One specific concern the author identifies with the #Metoo campaign and the POSH Act is that it only identifies female as victims. Although women have been a soft target, with changing times, it is not only the women who are subjected to sexual harassment at workplace. Both men and women have reportedly been subjected to sexual harassment in one or the other form but, the draftsmen of this Act have not considered men as anything but perpetrators of this crime. The author opines that the Act must be gender neutral in the prevention, prohibition and redressal of sexual harassment and should be suitably amended to include all genders under the definition of aggrieved and establish similar redressal mechanisms for everyone.
DISCLAIMER: The information provided in this article is for educational purpose only. The same cannot be construed as legal advice.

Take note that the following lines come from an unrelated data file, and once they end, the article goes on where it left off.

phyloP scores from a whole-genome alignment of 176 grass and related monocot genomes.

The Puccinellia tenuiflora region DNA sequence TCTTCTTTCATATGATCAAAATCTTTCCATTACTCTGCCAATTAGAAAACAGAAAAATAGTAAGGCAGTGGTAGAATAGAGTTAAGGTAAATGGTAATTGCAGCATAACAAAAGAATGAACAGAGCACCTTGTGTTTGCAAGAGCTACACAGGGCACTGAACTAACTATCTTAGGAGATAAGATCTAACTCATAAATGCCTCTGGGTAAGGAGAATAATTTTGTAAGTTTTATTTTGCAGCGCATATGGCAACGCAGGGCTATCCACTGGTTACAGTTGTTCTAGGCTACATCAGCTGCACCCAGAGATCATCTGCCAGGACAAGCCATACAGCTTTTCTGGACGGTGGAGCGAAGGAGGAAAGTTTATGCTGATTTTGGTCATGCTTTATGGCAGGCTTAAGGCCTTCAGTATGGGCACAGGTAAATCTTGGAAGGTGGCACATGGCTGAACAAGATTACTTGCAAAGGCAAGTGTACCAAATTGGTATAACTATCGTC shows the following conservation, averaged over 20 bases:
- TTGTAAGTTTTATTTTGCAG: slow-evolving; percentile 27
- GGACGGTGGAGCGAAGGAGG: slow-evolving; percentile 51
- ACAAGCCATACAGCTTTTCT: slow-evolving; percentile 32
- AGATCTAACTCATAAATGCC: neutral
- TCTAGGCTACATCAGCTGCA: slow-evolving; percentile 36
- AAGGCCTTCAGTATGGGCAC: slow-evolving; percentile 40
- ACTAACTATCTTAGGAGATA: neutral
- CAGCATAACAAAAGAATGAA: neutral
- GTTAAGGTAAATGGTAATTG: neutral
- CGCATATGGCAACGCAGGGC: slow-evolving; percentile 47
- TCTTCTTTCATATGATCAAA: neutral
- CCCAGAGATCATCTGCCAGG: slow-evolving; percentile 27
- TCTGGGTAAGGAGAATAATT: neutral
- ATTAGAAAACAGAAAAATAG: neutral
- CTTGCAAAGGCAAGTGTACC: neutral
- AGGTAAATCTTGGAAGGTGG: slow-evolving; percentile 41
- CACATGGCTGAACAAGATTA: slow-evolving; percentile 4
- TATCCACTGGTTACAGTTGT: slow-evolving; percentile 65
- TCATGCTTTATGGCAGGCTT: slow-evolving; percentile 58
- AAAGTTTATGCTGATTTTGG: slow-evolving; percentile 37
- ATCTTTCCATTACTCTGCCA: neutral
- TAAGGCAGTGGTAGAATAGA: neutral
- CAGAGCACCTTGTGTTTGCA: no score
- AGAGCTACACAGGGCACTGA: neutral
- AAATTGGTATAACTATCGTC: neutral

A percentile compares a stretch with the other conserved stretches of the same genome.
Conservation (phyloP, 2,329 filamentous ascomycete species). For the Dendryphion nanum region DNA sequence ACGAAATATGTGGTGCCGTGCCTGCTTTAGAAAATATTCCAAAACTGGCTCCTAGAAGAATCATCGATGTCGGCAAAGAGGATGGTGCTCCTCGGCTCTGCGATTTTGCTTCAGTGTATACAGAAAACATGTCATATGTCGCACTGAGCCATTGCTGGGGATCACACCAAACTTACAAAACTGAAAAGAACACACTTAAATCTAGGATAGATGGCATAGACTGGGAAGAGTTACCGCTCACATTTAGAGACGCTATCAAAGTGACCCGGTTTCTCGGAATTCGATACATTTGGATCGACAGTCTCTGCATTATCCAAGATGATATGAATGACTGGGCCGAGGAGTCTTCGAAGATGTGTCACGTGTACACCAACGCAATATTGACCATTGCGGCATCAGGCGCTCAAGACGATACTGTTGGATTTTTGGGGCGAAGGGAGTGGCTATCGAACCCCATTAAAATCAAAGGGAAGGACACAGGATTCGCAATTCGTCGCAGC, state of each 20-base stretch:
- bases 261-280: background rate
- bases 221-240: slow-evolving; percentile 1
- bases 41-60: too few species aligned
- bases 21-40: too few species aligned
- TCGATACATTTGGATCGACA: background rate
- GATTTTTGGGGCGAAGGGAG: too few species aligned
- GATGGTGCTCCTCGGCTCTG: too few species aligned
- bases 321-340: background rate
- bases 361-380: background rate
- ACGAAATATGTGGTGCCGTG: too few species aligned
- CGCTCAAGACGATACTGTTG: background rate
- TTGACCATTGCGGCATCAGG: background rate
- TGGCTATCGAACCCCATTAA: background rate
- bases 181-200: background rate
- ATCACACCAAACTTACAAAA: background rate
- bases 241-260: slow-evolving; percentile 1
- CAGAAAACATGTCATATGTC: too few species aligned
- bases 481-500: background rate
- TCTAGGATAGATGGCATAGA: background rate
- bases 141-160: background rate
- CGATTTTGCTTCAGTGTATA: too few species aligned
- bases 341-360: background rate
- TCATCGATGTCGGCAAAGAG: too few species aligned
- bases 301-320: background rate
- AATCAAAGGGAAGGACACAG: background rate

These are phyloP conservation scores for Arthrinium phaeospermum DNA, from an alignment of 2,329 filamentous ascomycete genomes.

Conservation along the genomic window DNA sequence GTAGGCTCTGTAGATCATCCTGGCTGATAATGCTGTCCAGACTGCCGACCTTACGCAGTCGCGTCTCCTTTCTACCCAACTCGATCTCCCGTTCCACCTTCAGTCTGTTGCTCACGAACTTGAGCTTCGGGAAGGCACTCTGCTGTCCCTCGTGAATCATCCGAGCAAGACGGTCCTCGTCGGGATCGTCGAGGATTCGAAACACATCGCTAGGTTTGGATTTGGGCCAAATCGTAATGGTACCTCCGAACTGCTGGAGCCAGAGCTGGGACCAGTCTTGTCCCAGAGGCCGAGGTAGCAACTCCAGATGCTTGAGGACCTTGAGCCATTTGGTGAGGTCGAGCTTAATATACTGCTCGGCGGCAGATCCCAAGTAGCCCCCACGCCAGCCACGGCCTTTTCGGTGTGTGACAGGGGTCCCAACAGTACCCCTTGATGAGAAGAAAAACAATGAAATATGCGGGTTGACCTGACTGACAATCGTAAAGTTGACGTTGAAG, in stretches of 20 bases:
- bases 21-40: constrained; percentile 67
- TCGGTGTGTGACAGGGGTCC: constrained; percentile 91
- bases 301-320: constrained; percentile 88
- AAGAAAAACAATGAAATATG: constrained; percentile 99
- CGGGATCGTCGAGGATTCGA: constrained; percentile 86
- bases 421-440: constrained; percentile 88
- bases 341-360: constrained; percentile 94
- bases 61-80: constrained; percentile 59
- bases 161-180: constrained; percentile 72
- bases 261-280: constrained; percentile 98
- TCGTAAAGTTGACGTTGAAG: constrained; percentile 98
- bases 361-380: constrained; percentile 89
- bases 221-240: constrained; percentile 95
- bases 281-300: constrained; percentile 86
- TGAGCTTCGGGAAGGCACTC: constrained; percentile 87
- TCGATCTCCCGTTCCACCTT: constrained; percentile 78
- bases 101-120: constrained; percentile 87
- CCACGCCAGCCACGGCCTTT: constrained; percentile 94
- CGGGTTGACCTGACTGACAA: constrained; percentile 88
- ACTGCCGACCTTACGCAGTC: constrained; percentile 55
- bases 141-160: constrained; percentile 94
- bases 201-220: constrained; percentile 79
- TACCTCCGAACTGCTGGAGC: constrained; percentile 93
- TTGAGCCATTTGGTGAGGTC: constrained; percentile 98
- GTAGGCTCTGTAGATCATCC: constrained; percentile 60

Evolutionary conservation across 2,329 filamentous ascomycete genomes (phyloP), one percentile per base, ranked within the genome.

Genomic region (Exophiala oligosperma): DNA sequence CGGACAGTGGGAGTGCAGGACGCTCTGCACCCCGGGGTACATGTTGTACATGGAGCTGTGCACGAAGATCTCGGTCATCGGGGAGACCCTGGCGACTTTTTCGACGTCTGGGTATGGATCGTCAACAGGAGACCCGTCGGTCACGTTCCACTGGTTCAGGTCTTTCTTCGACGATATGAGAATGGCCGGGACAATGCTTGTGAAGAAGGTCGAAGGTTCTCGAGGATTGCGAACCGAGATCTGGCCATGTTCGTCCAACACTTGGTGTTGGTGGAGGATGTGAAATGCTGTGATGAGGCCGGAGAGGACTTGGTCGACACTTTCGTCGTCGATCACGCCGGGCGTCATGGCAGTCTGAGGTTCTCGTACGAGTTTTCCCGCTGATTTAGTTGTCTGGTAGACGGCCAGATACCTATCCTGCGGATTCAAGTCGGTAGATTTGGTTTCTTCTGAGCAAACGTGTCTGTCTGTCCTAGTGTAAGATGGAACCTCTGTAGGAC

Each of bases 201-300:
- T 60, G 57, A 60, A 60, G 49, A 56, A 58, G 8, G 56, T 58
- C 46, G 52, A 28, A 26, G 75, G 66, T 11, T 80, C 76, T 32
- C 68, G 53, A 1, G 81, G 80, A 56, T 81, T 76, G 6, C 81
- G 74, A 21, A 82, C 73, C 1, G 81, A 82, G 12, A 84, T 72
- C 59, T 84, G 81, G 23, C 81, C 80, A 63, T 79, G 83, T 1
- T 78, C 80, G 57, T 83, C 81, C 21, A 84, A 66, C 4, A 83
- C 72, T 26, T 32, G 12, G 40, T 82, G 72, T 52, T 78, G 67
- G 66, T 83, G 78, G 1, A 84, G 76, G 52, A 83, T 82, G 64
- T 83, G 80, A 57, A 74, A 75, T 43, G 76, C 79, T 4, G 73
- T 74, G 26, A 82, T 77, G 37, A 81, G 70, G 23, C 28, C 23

Spectrum Legal, Bangalore
Poornachandra Pattar is a Partner at Spectrum Legal, Bangalore, heading the real estate practice. Apart from real estate law, his areas of practice cover family law, civil litigation, consumer protection, IP litigation and corporate and commercial dispute resolution.
Mr. Pattar completed his Bachelor of Law from Bangalore University in 2010 and obtained his Masters in International Business Laws from National University of Singapore.